Medgar and Myrlie Evers’ home becomes national monument

The home of civil rights leaders Medgar and Myrlie Evers
The home of civil rights leaders Medgar and Myrlie Evers, in Jackson, Miss. (AP Photo/Rogelio V. Solis, File)

On Tuesday, President Donald Trump signed a bill designating the home of Medgar and Myrlie Evers as a National Monument in Jackson, Mississippi, NBC News reports.

“Medgar and Myrlie Evers are heroes whose contributions to the advancement of civil rights in Mississippi and our nation cannot be overstated,” U.S. Sen Roger Wicker said in a statement.

Medgar and Myrlie Evers grew up in a state that did not recognize them as full citizens. Both were Mississippi born and raised in loving homes, yet they both learned at an early age that their lives would be devalued by the larger society.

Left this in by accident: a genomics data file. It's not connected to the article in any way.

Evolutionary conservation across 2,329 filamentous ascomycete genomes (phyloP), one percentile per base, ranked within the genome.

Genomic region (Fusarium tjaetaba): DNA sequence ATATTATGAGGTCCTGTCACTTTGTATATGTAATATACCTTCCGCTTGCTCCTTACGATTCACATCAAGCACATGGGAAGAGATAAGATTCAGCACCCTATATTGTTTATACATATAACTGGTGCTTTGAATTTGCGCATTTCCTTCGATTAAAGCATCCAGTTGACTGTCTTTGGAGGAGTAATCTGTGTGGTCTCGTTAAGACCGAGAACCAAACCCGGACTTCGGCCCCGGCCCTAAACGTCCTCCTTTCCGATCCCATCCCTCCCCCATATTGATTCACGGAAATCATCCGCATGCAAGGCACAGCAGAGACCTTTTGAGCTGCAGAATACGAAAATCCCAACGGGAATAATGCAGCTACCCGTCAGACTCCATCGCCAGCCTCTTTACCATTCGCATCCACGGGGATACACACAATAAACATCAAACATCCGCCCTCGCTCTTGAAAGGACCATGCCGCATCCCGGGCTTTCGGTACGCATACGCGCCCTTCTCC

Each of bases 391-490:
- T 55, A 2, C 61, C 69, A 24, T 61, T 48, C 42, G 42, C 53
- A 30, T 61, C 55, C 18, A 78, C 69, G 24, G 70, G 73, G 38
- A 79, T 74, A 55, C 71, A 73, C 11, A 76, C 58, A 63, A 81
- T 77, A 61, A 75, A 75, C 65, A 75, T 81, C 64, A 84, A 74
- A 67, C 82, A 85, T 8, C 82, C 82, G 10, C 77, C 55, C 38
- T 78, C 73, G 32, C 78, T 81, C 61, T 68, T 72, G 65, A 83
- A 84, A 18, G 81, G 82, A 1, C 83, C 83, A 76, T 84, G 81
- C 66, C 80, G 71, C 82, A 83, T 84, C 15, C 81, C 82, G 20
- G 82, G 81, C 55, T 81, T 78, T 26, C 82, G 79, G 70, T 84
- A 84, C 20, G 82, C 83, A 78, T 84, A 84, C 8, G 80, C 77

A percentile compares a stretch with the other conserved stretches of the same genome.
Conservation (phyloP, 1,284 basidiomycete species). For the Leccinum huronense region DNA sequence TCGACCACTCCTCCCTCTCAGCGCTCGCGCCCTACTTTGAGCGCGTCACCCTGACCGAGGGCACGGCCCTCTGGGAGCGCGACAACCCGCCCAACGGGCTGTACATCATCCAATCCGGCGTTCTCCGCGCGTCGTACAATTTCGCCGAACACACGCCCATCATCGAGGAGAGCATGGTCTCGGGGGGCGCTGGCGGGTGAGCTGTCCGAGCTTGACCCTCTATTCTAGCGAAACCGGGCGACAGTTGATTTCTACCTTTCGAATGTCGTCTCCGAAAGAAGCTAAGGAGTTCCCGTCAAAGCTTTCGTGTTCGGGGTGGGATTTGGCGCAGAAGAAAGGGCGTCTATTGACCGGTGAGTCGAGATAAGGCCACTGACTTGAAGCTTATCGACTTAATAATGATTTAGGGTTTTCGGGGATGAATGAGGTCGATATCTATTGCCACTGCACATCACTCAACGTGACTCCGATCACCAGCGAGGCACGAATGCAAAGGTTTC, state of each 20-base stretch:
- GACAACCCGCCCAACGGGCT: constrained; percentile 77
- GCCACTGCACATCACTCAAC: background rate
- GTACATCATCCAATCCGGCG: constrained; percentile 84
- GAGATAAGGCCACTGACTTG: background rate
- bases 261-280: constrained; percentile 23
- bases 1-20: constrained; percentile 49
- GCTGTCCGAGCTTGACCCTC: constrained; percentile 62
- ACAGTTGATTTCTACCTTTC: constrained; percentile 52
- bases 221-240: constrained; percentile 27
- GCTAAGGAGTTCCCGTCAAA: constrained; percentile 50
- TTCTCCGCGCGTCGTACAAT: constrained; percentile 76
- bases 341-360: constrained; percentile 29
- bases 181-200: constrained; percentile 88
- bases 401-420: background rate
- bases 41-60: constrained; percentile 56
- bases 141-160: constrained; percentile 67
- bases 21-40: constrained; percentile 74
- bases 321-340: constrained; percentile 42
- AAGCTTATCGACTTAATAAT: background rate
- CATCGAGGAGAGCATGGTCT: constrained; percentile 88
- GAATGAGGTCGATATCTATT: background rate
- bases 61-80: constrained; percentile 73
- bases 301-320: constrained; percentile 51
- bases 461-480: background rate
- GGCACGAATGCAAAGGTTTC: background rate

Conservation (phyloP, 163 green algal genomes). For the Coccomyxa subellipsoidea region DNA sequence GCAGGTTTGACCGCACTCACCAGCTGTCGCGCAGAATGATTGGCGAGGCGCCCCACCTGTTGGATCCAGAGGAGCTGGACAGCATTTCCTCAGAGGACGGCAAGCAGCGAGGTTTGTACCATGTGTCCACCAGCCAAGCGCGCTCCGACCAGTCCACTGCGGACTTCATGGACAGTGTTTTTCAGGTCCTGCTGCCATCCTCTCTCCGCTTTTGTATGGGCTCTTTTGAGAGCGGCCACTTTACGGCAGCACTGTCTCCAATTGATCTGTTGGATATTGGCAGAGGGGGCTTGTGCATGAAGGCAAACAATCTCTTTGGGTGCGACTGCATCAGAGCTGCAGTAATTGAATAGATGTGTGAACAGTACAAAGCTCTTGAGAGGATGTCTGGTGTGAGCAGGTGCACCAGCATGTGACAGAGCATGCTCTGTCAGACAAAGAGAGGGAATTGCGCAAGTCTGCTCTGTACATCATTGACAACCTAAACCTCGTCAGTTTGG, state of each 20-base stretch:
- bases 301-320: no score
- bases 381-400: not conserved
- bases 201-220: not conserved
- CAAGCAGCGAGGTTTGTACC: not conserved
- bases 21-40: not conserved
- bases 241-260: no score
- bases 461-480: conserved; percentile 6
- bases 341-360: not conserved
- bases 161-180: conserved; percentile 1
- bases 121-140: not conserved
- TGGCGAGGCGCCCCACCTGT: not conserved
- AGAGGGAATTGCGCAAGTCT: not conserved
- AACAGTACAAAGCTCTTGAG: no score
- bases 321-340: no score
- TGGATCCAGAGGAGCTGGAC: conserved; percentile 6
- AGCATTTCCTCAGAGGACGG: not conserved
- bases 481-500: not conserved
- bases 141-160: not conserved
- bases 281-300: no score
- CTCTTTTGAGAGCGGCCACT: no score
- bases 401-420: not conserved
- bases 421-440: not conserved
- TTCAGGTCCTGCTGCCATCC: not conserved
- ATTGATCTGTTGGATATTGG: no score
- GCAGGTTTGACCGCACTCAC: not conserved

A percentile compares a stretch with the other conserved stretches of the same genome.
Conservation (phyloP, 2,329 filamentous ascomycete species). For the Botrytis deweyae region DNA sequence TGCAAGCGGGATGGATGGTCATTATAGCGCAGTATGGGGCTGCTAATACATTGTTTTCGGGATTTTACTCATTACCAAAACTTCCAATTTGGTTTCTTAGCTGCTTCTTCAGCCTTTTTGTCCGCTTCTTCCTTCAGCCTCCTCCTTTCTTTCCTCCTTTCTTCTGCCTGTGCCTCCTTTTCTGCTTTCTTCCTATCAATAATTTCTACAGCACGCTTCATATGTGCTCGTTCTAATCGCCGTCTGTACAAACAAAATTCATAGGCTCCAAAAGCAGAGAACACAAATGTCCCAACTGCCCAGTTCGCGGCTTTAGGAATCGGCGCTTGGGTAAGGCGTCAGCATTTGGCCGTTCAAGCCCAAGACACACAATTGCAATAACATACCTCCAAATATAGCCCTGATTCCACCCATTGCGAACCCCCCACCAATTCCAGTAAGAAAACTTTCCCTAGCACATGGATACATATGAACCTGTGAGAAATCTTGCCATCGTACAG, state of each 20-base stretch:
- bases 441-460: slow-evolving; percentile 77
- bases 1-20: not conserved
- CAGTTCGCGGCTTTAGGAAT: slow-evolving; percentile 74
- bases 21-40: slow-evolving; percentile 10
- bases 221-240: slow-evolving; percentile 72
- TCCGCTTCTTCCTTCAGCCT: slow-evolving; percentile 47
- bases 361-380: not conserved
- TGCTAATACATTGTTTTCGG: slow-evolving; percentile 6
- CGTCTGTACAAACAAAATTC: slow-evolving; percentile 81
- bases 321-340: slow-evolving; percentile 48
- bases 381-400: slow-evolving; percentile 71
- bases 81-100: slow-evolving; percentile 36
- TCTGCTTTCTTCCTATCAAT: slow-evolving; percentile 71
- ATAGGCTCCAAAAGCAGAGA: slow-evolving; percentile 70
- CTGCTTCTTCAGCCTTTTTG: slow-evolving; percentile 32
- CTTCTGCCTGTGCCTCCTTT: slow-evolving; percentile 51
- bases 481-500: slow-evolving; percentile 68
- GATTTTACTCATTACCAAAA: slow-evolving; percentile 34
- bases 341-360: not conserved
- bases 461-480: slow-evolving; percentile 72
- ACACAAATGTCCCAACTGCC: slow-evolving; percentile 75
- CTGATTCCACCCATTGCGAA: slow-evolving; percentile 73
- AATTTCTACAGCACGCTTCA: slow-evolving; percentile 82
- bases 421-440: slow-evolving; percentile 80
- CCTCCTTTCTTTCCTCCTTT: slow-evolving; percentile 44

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Medgar Evers served in the Army in World War II and fought at the Battle of Normandy.

In 1954, Medger became the first field secretary in Mississippi for the National Association for the Advancement of Colored People. He led marches, investigated racial violence, fought for equality and organized voter registration drives. Through it all, he promoted a message of peace and unity.

He was killed in 1963, on the steps of his home.

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Myrlie, the widow of Medgar has carried on the icon’s legacy by becoming a pioneering activist and journalist in her own career. From 1995 to 1998 she was national chairwoman of the NAACP.

The home which will stand as a National monument was donated to Tougaloo College, a history Black school, by the Evers family in 1993.

It was now be taken over by the government from Tougaloo. Visitors can tour the modest home, which was renovated in the early 90s.

The National Park Service which named the three-bedroom home as a national historic landmark in 1996, is awaiting Trump signature in order to begin making changes.

“The immediate next steps if and when it gets signed by the president is the park service would then seek to engage with Tougaloo College as the owner of the home, to work with them and the family as well,” Ben West of the National Park Service told Mississippi Public Broadcasting on Monday.